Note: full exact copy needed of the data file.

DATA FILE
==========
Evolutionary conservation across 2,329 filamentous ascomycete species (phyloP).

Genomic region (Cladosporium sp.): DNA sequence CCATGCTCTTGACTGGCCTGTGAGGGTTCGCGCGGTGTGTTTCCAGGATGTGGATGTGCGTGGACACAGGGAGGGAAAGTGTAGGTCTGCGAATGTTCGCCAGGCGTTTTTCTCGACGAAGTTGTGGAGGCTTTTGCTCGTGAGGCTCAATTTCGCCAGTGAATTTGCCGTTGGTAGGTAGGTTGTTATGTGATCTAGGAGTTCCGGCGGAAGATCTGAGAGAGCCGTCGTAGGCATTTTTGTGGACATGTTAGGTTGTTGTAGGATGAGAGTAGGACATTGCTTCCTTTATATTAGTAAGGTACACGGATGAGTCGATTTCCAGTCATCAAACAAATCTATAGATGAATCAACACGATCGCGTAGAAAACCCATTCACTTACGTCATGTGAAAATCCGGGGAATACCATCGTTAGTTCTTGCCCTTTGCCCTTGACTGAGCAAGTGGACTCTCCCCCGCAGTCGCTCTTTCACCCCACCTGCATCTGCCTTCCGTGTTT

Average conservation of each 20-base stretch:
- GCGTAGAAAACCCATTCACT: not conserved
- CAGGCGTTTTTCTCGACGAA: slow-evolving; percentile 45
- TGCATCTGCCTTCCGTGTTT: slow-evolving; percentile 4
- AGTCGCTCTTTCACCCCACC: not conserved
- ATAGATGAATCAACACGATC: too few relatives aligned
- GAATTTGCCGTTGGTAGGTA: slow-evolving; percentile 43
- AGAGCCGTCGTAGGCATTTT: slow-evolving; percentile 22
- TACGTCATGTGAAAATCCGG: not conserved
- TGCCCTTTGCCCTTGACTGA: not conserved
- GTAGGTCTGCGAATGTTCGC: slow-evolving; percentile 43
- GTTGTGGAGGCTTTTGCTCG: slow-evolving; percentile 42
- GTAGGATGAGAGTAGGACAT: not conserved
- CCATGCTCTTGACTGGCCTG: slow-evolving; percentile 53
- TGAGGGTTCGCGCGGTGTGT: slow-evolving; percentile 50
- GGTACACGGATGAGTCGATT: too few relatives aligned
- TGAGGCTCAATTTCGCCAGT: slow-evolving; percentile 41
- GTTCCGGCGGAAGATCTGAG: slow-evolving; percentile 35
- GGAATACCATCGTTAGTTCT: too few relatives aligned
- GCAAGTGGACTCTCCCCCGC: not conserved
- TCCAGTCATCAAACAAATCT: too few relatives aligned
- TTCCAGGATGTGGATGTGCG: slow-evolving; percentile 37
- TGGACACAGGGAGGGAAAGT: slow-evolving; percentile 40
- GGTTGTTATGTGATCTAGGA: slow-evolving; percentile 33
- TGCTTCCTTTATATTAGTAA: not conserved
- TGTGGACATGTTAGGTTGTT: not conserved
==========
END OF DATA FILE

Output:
Evolutionary conservation across 2,329 filamentous ascomycete species (phyloP).

Genomic region (Cladosporium sp.): DNA sequence CCATGCTCTTGACTGGCCTGTGAGGGTTCGCGCGGTGTGTTTCCAGGATGTGGATGTGCGTGGACACAGGGAGGGAAAGTGTAGGTCTGCGAATGTTCGCCAGGCGTTTTTCTCGACGAAGTTGTGGAGGCTTTTGCTCGTGAGGCTCAATTTCGCCAGTGAATTTGCCGTTGGTAGGTAGGTTGTTATGTGATCTAGGAGTTCCGGCGGAAGATCTGAGAGAGCCGTCGTAGGCATTTTTGTGGACATGTTAGGTTGTTGTAGGATGAGAGTAGGACATTGCTTCCTTTATATTAGTAAGGTACACGGATGAGTCGATTTCCAGTCATCAAACAAATCTATAGATGAATCAACACGATCGCGTAGAAAACCCATTCACTTACGTCATGTGAAAATCCGGGGAATACCATCGTTAGTTCTTGCCCTTTGCCCTTGACTGAGCAAGTGGACTCTCCCCCGCAGTCGCTCTTTCACCCCACCTGCATCTGCCTTCCGTGTTT

Average conservation of each 20-base stretch:
- GCGTAGAAAACCCATTCACT: not conserved
- CAGGCGTTTTTCTCGACGAA: slow-evolving; percentile 45
- TGCATCTGCCTTCCGTGTTT: slow-evolving; percentile 4
- AGTCGCTCTTTCACCCCACC: not conserved
- ATAGATGAATCAACACGATC: too few relatives aligned
- GAATTTGCCGTTGGTAGGTA: slow-evolving; percentile 43
- AGAGCCGTCGTAGGCATTTT: slow-evolving; percentile 22
- TACGTCATGTGAAAATCCGG: not conserved
- TGCCCTTTGCCCTTGACTGA: not conserved
- GTAGGTCTGCGAATGTTCGC: slow-evolving; percentile 43
- GTTGTGGAGGCTTTTGCTCG: slow-evolving; percentile 42
- GTAGGATGAGAGTAGGACAT: not conserved
- CCATGCTCTTGACTGGCCTG: slow-evolving; percentile 53
- TGAGGGTTCGCGCGGTGTGT: slow-evolving; percentile 50
- GGTACACGGATGAGTCGATT: too few relatives aligned
- TGAGGCTCAATTTCGCCAGT: slow-evolving; percentile 41
- GTTCCGGCGGAAGATCTGAG: slow-evolving; percentile 35
- GGAATACCATCGTTAGTTCT: too few relatives aligned
- GCAAGTGGACTCTCCCCCGC: not conserved
- TCCAGTCATCAAACAAATCT: too few relatives aligned
- TTCCAGGATGTGGATGTGCG: slow-evolving; percentile 37
- TGGACACAGGGAGGGAAAGT: slow-evolving; percentile 40
- GGTTGTTATGTGATCTAGGA: slow-evolving; percentile 33
- TGCTTCCTTTATATTAGTAA: not conserved
- TGTGGACATGTTAGGTTGTT: not conserved